Emanuel “Manny” Yekutiel has always been busy before big elections. In 2012, he worked on Obama’s reelection campaign (and later interned at the White house), and in 2016 it was the campaign to elect Hillary Clinton. But ahead of Tuesday’s midterm, he’s been occupied with something new: Opening Manny’s, a 3,000-square-foot cafe, bar, bookstore, and civic gathering space at 3092 16th Street. After more than a year of construction on the corner of Valencia (in the former V16 Sushi space), Manny’s will greet its first customer on November 6th.
That timing isn’t just fitting, but intentional: Yekutiel envisions Manny’s as just the kind of place you’d want to watch election results roll in. It’s “a new physical place to go to become a better informed and more involved citizen,” he says.
In an era when most of us engage with the news alone (Yekutiel gestures to his phone) he wants to bring people together to commiserate and organize in real life. “There’s something necessary about an in-person connection,” he says.
It’s that need that brought more than 1,000 people together to help him work on the space, he believes — and what inspired donors to give more than $75,000 to the project on Kickstarter.
Nearby bookstore Dog Eared books will provide Manny’s with political reading material, stocking floor-to-ceiling shelves in a central bookstore space. Food offerings will be implicitly political, too, according to Kevin Madrigal, co-founder and culinary director of Farming Hope. His nonprofit — which provides transitional work in its gardens and training in the culinary industry to people experiencing homelessness and poverty — will handle the menu at Manny’s.
“When people buy something here, they’ll be supporting what we do [at Farming Hope], whether knowingly or unknowingly,” Madrigal says.
Farming Hope’s food — with an emphasis on its own produce and a dash of Middle Eastern spices a la Yotam Ottolenghi — will be available from 7 a.m. to 7 p.m. Manny’s will also serve Baked goods from Frena, the city’s only Kosher baker, plus coffee from Ritual, tea from Republic of Tea, four wines, and nine taps of beer from nearby breweries like Barebottle and Standard Deviant. An evening menu will consist of hearty bar bites, and Farming hope and other organizations will host occasional pop-up dinners.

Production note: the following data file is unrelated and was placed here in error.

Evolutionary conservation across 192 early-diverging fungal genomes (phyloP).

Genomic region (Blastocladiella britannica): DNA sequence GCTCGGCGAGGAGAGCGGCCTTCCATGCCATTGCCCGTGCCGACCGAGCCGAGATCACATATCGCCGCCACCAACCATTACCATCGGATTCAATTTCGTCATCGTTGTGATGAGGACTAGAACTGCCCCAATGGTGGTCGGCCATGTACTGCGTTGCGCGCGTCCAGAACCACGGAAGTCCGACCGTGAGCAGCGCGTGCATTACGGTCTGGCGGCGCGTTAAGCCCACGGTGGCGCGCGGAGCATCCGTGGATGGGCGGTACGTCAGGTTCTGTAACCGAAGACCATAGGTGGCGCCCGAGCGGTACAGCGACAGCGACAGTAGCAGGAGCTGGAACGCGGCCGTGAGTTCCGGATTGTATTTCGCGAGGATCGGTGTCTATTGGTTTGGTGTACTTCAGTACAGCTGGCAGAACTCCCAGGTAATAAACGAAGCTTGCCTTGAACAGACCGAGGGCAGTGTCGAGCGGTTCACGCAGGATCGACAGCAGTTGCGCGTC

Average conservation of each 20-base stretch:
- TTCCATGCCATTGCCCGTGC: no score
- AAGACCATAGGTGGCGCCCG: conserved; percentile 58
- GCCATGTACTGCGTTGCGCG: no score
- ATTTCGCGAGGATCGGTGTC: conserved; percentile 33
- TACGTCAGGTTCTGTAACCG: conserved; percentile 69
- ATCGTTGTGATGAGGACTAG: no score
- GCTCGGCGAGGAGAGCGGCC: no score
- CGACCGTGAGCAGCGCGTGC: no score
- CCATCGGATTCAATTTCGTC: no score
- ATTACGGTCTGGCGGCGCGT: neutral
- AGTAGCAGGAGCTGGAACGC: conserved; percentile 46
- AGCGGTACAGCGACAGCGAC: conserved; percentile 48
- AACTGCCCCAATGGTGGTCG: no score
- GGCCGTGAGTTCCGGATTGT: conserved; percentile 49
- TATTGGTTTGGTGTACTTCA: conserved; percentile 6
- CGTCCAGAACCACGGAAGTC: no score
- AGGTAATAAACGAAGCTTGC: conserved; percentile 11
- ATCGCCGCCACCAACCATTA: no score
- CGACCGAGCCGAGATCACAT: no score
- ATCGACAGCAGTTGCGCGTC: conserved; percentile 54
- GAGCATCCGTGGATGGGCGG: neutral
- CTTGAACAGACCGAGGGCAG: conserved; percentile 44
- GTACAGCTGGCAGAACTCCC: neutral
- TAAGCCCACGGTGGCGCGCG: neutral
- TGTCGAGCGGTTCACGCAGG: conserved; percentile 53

Manny’s bar and cafe space, which has room for about 35 people, is accessible from 16th Street. A back bar features tiles donated by Heath Ceramics, and a central bench is covered with cushioning and an Afghan rug Yekutiel picked up at the Alameda Flea.
Behind the cafe (and accessible by another entrance on Valencia) is a large event space with room for about 107. In that space, there’s more seating, two TVs (to be tuned to news), a large projector, and lots of board games.
While Manny’s itself is new, its idea is anything but. “For centuries there have been certain cafes, bars, and restaurants that have doubled as spaces for civic engagement, social justice, and activism,” says Yekutiel, “places to consume, react, and create the news.”
The first coffee houses in the Ottoman Empire and cafes in France fomented revolutions, he observes, while Compton’s Cafeteria in San Francisco and the Stonewall Inn in Greenwich Village kickstarted the movement for gay rights. Madrigal points to Mitla Cafe in San Bernardino, where organizers in the 1940s organized to sue the city for access to public pools — an action that helped set precedent for Brown vs. Board of Education.
So will the next revolution get started at Manny’s?
“It’s already happening,” says Madrigal.
Tuesday’s festivities will include music, food, and “flip the house” drinking games with host Honey Mahogany, a drag queen and activist. On Wednesday, when the midterm hangover has subsided, Manny’s will host an election recap with leaders of political organizations Indivisible, Sister District, and Swing Left.
In pop-up talks, Manny’s has already hosted Black Lives Matter founder Alicia Garza, Stockton Mayor Michael Tubbs, and Jason Collins, an openly gay former Basketball player. More speakers and activities are already on the books.
To succeed, Manny’s will need to have some kind of activity almost every night — “Just like a movie theater doesn’t work if it’s not showing movies every night, or a sports bar doesn’t work if it’s not showing a game,” says Yekutiel.
But what that activity entails is flexible, from phone banking to watching documentaries to drinking beer and making art.
“At Manny’s, we want to expand the idea of what civic engagement means.”